Part of the Business terms glossary:

An acronym (pronounced AK-ruh-nihm, from Greek acro- in the sense of extreme or tip and onyma or name) is an abbreviation of several words in such a way that the abbreviation itself forms a pronounceable word. The word may already exist or it can be a new word. Webster's cites snafu and radar, two terms of World War Two vintage, as examples of acronyms that were created.

According to the strictest definition of an acronym, only abbreviations that are pronounced as words qualify. So by these standards, for example, COBOL is an acronym because it's pronounced as a word but WHO (World Health Organization) is not an acronym because the letters in the abbreviation are pronounced individually. However, opinions differ on what constitutes an acronym: Merriam-Webster, for example, says that an acronym is just "a word formed from the initial letters of a multi-word name."

Frequently, acronyms are formed that use existing words (and sometimes the acronym is invented first and the phrase name represented is designed to fit the acronym). Here are some examples of acronyms that use existing words:

BASIC (Beginner's All-Purpose Symbolic Instruction Code)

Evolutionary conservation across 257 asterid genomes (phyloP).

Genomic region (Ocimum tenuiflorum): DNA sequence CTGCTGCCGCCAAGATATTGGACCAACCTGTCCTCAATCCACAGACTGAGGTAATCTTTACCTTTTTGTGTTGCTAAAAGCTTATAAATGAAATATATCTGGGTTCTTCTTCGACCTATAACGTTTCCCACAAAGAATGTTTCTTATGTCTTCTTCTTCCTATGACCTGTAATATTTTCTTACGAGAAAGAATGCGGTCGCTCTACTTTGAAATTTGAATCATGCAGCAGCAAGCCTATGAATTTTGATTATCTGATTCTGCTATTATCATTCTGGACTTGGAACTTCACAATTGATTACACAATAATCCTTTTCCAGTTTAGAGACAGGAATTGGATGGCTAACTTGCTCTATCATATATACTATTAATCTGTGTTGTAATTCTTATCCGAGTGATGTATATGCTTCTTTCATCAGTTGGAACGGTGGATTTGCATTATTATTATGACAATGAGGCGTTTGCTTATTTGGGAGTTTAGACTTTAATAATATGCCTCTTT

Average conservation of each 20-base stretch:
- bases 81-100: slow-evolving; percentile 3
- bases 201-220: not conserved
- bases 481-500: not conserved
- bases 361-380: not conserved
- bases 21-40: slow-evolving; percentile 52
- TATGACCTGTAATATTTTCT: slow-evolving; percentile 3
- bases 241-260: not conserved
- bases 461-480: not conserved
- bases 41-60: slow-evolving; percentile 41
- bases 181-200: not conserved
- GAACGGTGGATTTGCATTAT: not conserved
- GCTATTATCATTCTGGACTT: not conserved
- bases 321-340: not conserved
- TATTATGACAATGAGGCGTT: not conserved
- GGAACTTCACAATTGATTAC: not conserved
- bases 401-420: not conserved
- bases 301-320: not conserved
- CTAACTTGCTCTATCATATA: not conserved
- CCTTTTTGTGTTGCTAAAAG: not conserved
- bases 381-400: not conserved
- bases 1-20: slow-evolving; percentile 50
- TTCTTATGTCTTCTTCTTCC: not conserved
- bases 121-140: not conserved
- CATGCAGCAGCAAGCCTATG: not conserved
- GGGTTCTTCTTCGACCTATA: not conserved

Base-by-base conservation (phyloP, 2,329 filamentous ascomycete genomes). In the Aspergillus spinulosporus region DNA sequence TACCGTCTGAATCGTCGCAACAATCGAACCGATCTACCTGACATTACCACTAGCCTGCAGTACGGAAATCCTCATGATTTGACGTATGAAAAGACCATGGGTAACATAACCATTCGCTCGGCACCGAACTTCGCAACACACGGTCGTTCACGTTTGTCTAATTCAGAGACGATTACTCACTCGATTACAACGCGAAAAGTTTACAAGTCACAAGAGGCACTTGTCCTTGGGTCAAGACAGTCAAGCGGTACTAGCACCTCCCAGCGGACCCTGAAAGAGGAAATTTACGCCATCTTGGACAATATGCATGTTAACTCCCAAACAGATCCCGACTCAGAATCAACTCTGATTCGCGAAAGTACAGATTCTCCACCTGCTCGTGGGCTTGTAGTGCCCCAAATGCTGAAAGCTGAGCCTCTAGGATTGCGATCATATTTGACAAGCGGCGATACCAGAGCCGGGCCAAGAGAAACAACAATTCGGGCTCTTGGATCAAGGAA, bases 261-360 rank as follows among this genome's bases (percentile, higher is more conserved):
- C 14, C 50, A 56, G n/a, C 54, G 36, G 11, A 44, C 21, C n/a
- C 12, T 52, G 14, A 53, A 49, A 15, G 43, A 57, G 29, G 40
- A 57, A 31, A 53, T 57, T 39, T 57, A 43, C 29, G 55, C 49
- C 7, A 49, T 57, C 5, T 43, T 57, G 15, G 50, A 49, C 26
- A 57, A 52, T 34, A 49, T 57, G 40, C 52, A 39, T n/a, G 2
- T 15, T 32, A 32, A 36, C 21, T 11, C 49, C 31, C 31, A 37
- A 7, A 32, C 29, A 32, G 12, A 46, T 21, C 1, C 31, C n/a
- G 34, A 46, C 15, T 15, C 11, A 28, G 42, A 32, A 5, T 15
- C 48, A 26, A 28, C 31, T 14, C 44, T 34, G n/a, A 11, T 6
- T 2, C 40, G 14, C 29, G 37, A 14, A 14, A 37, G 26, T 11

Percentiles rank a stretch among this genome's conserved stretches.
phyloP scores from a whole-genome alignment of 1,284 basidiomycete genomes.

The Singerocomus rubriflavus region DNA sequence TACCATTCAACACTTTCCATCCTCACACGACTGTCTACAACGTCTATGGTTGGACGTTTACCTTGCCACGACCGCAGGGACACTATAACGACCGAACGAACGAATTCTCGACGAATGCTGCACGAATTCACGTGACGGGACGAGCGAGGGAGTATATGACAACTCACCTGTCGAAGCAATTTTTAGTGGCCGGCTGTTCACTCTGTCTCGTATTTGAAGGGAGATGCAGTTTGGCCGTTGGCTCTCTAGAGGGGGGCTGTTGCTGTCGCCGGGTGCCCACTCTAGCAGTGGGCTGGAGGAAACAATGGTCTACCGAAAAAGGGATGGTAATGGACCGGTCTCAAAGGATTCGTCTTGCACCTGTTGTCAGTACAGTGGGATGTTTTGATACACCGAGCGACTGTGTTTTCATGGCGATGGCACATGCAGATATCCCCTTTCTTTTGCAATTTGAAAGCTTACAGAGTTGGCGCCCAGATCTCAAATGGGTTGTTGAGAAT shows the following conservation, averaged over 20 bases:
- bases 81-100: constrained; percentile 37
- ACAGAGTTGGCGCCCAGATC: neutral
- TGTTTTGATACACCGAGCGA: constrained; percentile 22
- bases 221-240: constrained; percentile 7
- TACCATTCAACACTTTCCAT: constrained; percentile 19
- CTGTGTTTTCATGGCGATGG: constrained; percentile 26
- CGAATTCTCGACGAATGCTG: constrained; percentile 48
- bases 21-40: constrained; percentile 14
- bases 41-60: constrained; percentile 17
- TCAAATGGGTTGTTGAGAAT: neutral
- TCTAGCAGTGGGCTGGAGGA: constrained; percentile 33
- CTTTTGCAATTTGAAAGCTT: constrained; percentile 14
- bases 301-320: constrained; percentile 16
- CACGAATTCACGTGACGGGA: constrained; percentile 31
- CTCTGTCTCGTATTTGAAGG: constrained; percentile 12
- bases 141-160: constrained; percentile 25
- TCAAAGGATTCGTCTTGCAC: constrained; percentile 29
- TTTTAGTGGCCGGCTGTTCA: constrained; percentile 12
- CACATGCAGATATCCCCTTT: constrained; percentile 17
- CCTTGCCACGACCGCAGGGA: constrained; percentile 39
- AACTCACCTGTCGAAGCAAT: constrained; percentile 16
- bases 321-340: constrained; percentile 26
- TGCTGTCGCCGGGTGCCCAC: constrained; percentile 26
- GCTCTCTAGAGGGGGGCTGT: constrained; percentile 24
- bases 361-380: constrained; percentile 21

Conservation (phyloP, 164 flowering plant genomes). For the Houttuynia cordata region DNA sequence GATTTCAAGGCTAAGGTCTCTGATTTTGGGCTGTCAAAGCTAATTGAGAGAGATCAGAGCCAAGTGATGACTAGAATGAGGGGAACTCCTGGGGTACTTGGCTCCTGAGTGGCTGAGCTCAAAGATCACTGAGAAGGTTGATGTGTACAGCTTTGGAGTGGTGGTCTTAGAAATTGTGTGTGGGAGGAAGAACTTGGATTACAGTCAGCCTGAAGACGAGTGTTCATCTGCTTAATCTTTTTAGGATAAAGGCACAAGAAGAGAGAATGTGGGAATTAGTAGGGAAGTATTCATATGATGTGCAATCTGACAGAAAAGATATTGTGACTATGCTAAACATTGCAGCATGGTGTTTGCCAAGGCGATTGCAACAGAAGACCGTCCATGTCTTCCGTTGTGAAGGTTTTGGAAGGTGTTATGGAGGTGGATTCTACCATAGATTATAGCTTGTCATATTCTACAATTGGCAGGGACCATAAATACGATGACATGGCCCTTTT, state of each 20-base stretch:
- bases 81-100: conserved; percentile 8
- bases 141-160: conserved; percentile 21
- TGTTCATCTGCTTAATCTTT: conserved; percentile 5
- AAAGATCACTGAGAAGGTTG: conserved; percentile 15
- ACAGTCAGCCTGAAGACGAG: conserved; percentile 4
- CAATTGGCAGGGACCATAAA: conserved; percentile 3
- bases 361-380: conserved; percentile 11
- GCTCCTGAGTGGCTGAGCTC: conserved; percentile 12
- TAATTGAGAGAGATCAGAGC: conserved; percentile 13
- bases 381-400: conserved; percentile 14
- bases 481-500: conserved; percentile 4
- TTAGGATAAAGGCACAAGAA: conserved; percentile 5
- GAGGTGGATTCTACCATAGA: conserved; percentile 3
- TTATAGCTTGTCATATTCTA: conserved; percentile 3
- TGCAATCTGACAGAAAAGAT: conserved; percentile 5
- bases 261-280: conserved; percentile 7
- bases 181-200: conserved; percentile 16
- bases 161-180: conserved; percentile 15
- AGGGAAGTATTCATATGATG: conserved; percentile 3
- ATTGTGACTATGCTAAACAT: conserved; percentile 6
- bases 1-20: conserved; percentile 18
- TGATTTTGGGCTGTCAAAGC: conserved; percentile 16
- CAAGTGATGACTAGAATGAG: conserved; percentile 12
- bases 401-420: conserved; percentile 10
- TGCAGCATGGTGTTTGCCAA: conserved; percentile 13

NOW (National Organization for Women)
OASIS (Organization for the Advancement of Structured Information Standards)

Abbreviations that use the first letter of each word in a phrase are sometimes referred to as initialisms. Initialisms can be but are not always acronyms. AT&T, BT, CBS, CNN, IBM, and NBC are initialisms that are not acronyms. Many acronym lists you'll see are really lists of acronyms and initialisms or just lists of abbreviations. (Note that abbreviations include shortened words like "esp." for "especially" as well as shortened phrases.)

Summing up:

  • An abbreviation is a shortening of a word or a phrase.
  • An acronym is an abbreviation that forms a word.
  • An initialism is an abbreviation that uses the first letter of each word in the phrase (thus, some but not all initialisms are acronyms).

Furthermore:

  • An acronym so familiar that no one remembers what it stands for is called an anacronym (For example, few people know that COBOL stands for Common Business Oriented Language.)
  • An acronym in which one of the letters stands for the actual word abbreviated therein is called a recursive acronym. (For example, VISA is said to stand for VISA International Service Association.)
  • An acronym in which the short form was original and words made up to stand for it afterwards is called a backronym. (For example, SOS was originally chosen as a distress signal because it lent itself well to Morse code. Long versions, including Save Our Ship and Save our Souls, came later.)
  • An acronym whose letters spell a word meaningful in the context of the term it stands for is called an apronym. (For example, BASIC, which stands for Beginner's All-purpose Symbolic Instruction Code, is a very simple programming language.)

This was last updated in October 2007
Contributor(s): John F. Kohler, Hugh de Glanville
Posted by: Margaret Rouse

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